WATER: Senate President Joe Negron wants to borrow up to $1.2 billion to acquire 60,000 acres of land and build a reservoir south of Lake Okeechobee to reduce discharges to the St. Lucie and Caloosahatchee estuaries that have been blamed for toxic algae blooms.

JUDICIAL TERM LIMITS: House Speaker Richard Corcoran wants to impose a 12-year term limit on Supreme Court justices and appeals court judges. The House is backing a constitutional amendment for the 2018 ballot that would ask voters to make the change. But it’s unclear if the Senate will consider the proposal.

BUDGET: Florida legislators are required to annually pass a new budget. Gov. Rick Scott has recommended an $83.5 billion budget that includes money for tax cuts, steep reductions for hospitals and uses local tax dollars to boost school spending.

House Republicans are opposed to Scott’s use of local property taxes and they are expected to call for large budget cuts while also increasing spending on education. Senate President Joe Negron wants to eliminate a tax break for the insurance industry and use the money to cut taxes charged on cellphone service and cable television. Negron also wants to boost spending on universities and colleges.

EDUCATION: Legislators are considering several bills dealing with schools, including one that would require elementary schools to set aside 20 minutes each day for “free-play recess.” Another bill would allow high school students to earn foreign language credits if they take courses in computer coding. Legislators are also considering changes to Florida’s high-stakes standardized tests, including pushing back the testing date to the end of the school year.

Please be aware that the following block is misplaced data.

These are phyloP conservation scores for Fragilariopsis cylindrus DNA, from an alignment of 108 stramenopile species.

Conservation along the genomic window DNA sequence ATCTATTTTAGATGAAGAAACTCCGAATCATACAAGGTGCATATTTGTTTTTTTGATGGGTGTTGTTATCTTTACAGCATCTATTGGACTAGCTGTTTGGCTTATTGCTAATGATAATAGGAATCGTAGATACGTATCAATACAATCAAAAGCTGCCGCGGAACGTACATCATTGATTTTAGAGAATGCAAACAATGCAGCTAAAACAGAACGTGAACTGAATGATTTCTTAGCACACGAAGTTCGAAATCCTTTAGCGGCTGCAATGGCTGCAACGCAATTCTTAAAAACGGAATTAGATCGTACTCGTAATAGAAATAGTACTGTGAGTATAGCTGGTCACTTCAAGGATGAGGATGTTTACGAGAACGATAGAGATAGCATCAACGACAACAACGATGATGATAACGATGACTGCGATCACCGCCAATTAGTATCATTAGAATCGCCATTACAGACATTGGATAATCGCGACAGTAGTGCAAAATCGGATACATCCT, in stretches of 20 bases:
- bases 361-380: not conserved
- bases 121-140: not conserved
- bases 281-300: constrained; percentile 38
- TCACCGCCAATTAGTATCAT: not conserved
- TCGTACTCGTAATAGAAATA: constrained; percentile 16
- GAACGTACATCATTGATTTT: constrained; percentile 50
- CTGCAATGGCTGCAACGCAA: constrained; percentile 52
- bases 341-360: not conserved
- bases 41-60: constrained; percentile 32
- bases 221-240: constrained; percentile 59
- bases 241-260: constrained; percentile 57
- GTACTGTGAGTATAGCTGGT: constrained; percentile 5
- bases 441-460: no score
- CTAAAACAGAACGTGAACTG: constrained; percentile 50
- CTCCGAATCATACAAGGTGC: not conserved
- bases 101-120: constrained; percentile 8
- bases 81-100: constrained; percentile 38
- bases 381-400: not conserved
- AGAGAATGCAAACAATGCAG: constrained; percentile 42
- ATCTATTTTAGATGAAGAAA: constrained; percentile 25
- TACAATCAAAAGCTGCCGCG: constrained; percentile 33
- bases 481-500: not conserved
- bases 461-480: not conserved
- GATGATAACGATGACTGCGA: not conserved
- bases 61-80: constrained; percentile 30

HIGHER EDUCATION: Negron has called for an overhaul of the state’s colleges and universities that requires the state to cover 100 percent of tuition costs for top performing high school students who attend a university or college. The Senate plan also calls for boosting efforts to recruit and retain university faculty.

ABORTION: Several abortion bills have been filed including one that would make it easier for women to sue physicians for physical or emotional injuries stemming from abortions.

ECONOMIC INCENTIVES: Corcoran wants to scuttle the state’s economic development agency and trim back spending at the state’s tourism marketing outfit. The move is strongly opposed by Gov. Scott who says they help the economy, but Corcoran has criticized the efforts as a form of “corporate welfare.”

HEALTH CARE: Legislators are considering several proposals that would eliminate limits on certain types of health care facilities. They may also overhaul the state worker health insurance program and expand the use of direct primary care agreements between physicians and patients.

Republished with permission of The Associated Press.

mobile phone service

Business groups oppose tax break swap

A coalition of Florida business groups is giving the thumbs-down to state Sen. Anitere Flores’ proposal to pay for a cut in the state’s tax on mobile phone and satellite and cable TV service by repealing a tax break to insurers.